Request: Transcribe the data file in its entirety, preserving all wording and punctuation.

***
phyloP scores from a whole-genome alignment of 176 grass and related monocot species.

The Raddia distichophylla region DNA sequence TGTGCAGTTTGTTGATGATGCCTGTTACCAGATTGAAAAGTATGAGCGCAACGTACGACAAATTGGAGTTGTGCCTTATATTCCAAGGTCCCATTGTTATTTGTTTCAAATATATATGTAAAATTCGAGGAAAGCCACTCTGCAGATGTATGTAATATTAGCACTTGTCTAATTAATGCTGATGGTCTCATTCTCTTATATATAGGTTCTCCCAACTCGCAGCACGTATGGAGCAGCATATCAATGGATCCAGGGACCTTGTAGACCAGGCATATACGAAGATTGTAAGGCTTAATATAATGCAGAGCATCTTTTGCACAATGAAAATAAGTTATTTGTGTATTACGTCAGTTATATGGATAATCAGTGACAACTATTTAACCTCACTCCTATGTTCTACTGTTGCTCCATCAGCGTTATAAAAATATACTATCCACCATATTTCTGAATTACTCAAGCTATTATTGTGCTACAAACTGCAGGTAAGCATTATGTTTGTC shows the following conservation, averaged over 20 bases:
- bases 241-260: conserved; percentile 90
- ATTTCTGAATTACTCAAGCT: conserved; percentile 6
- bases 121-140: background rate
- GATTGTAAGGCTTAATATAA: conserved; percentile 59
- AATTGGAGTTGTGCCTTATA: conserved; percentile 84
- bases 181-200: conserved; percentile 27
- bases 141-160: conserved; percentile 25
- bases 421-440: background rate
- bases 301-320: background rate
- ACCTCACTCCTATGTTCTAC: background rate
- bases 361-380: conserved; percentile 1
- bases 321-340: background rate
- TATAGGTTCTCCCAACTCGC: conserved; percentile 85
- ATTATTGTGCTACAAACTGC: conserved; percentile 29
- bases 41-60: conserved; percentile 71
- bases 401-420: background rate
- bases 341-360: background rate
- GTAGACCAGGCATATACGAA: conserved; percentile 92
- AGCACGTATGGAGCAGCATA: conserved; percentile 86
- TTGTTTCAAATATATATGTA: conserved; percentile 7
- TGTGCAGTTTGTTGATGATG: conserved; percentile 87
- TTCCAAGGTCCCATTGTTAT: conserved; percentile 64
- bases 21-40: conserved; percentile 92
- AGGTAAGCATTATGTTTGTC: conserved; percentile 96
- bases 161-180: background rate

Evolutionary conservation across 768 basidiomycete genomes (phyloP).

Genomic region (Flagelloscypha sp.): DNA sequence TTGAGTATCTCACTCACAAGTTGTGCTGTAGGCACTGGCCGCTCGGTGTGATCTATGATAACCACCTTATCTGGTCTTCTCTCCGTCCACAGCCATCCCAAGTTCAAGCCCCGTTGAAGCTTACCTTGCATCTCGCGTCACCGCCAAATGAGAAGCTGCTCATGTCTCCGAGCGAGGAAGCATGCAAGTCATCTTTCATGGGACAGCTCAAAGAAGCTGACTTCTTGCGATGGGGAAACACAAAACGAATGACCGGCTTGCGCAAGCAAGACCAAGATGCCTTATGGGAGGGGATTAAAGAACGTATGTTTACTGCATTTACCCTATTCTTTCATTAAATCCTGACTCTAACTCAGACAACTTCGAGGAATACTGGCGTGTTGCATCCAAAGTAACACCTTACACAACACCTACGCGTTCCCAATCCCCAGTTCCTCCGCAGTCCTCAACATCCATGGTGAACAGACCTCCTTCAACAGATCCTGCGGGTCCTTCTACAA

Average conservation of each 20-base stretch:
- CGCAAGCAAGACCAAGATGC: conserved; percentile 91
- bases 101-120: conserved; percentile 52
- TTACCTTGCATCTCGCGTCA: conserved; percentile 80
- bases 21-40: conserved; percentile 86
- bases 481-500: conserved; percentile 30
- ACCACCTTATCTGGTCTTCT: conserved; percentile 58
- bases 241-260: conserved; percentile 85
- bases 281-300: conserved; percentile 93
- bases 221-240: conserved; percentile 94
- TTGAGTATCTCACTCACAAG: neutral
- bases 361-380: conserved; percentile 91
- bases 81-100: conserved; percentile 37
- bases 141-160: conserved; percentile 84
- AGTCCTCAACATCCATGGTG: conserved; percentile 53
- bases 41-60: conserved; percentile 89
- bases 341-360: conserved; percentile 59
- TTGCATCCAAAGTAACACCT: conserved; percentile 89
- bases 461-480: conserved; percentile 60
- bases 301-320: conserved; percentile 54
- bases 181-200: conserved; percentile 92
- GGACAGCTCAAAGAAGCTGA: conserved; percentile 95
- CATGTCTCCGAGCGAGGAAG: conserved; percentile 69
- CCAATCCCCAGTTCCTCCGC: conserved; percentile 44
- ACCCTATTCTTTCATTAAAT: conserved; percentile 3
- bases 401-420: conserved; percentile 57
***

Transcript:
phyloP scores from a whole-genome alignment of 176 grass and related monocot species.

The Raddia distichophylla region DNA sequence TGTGCAGTTTGTTGATGATGCCTGTTACCAGATTGAAAAGTATGAGCGCAACGTACGACAAATTGGAGTTGTGCCTTATATTCCAAGGTCCCATTGTTATTTGTTTCAAATATATATGTAAAATTCGAGGAAAGCCACTCTGCAGATGTATGTAATATTAGCACTTGTCTAATTAATGCTGATGGTCTCATTCTCTTATATATAGGTTCTCCCAACTCGCAGCACGTATGGAGCAGCATATCAATGGATCCAGGGACCTTGTAGACCAGGCATATACGAAGATTGTAAGGCTTAATATAATGCAGAGCATCTTTTGCACAATGAAAATAAGTTATTTGTGTATTACGTCAGTTATATGGATAATCAGTGACAACTATTTAACCTCACTCCTATGTTCTACTGTTGCTCCATCAGCGTTATAAAAATATACTATCCACCATATTTCTGAATTACTCAAGCTATTATTGTGCTACAAACTGCAGGTAAGCATTATGTTTGTC shows the following conservation, averaged over 20 bases:
- bases 241-260: conserved; percentile 90
- ATTTCTGAATTACTCAAGCT: conserved; percentile 6
- bases 121-140: background rate
- GATTGTAAGGCTTAATATAA: conserved; percentile 59
- AATTGGAGTTGTGCCTTATA: conserved; percentile 84
- bases 181-200: conserved; percentile 27
- bases 141-160: conserved; percentile 25
- bases 421-440: background rate
- bases 301-320: background rate
- ACCTCACTCCTATGTTCTAC: background rate
- bases 361-380: conserved; percentile 1
- bases 321-340: background rate
- TATAGGTTCTCCCAACTCGC: conserved; percentile 85
- ATTATTGTGCTACAAACTGC: conserved; percentile 29
- bases 41-60: conserved; percentile 71
- bases 401-420: background rate
- bases 341-360: background rate
- GTAGACCAGGCATATACGAA: conserved; percentile 92
- AGCACGTATGGAGCAGCATA: conserved; percentile 86
- TTGTTTCAAATATATATGTA: conserved; percentile 7
- TGTGCAGTTTGTTGATGATG: conserved; percentile 87
- TTCCAAGGTCCCATTGTTAT: conserved; percentile 64
- bases 21-40: conserved; percentile 92
- AGGTAAGCATTATGTTTGTC: conserved; percentile 96
- bases 161-180: background rate

Evolutionary conservation across 768 basidiomycete genomes (phyloP).

Genomic region (Flagelloscypha sp.): DNA sequence TTGAGTATCTCACTCACAAGTTGTGCTGTAGGCACTGGCCGCTCGGTGTGATCTATGATAACCACCTTATCTGGTCTTCTCTCCGTCCACAGCCATCCCAAGTTCAAGCCCCGTTGAAGCTTACCTTGCATCTCGCGTCACCGCCAAATGAGAAGCTGCTCATGTCTCCGAGCGAGGAAGCATGCAAGTCATCTTTCATGGGACAGCTCAAAGAAGCTGACTTCTTGCGATGGGGAAACACAAAACGAATGACCGGCTTGCGCAAGCAAGACCAAGATGCCTTATGGGAGGGGATTAAAGAACGTATGTTTACTGCATTTACCCTATTCTTTCATTAAATCCTGACTCTAACTCAGACAACTTCGAGGAATACTGGCGTGTTGCATCCAAAGTAACACCTTACACAACACCTACGCGTTCCCAATCCCCAGTTCCTCCGCAGTCCTCAACATCCATGGTGAACAGACCTCCTTCAACAGATCCTGCGGGTCCTTCTACAA

Average conservation of each 20-base stretch:
- CGCAAGCAAGACCAAGATGC: conserved; percentile 91
- bases 101-120: conserved; percentile 52
- TTACCTTGCATCTCGCGTCA: conserved; percentile 80
- bases 21-40: conserved; percentile 86
- bases 481-500: conserved; percentile 30
- ACCACCTTATCTGGTCTTCT: conserved; percentile 58
- bases 241-260: conserved; percentile 85
- bases 281-300: conserved; percentile 93
- bases 221-240: conserved; percentile 94
- TTGAGTATCTCACTCACAAG: neutral
- bases 361-380: conserved; percentile 91
- bases 81-100: conserved; percentile 37
- bases 141-160: conserved; percentile 84
- AGTCCTCAACATCCATGGTG: conserved; percentile 53
- bases 41-60: conserved; percentile 89
- bases 341-360: conserved; percentile 59
- TTGCATCCAAAGTAACACCT: conserved; percentile 89
- bases 461-480: conserved; percentile 60
- bases 301-320: conserved; percentile 54
- bases 181-200: conserved; percentile 92
- GGACAGCTCAAAGAAGCTGA: conserved; percentile 95
- CATGTCTCCGAGCGAGGAAG: conserved; percentile 69
- CCAATCCCCAGTTCCTCCGC: conserved; percentile 44
- ACCCTATTCTTTCATTAAAT: conserved; percentile 3
- bases 401-420: conserved; percentile 57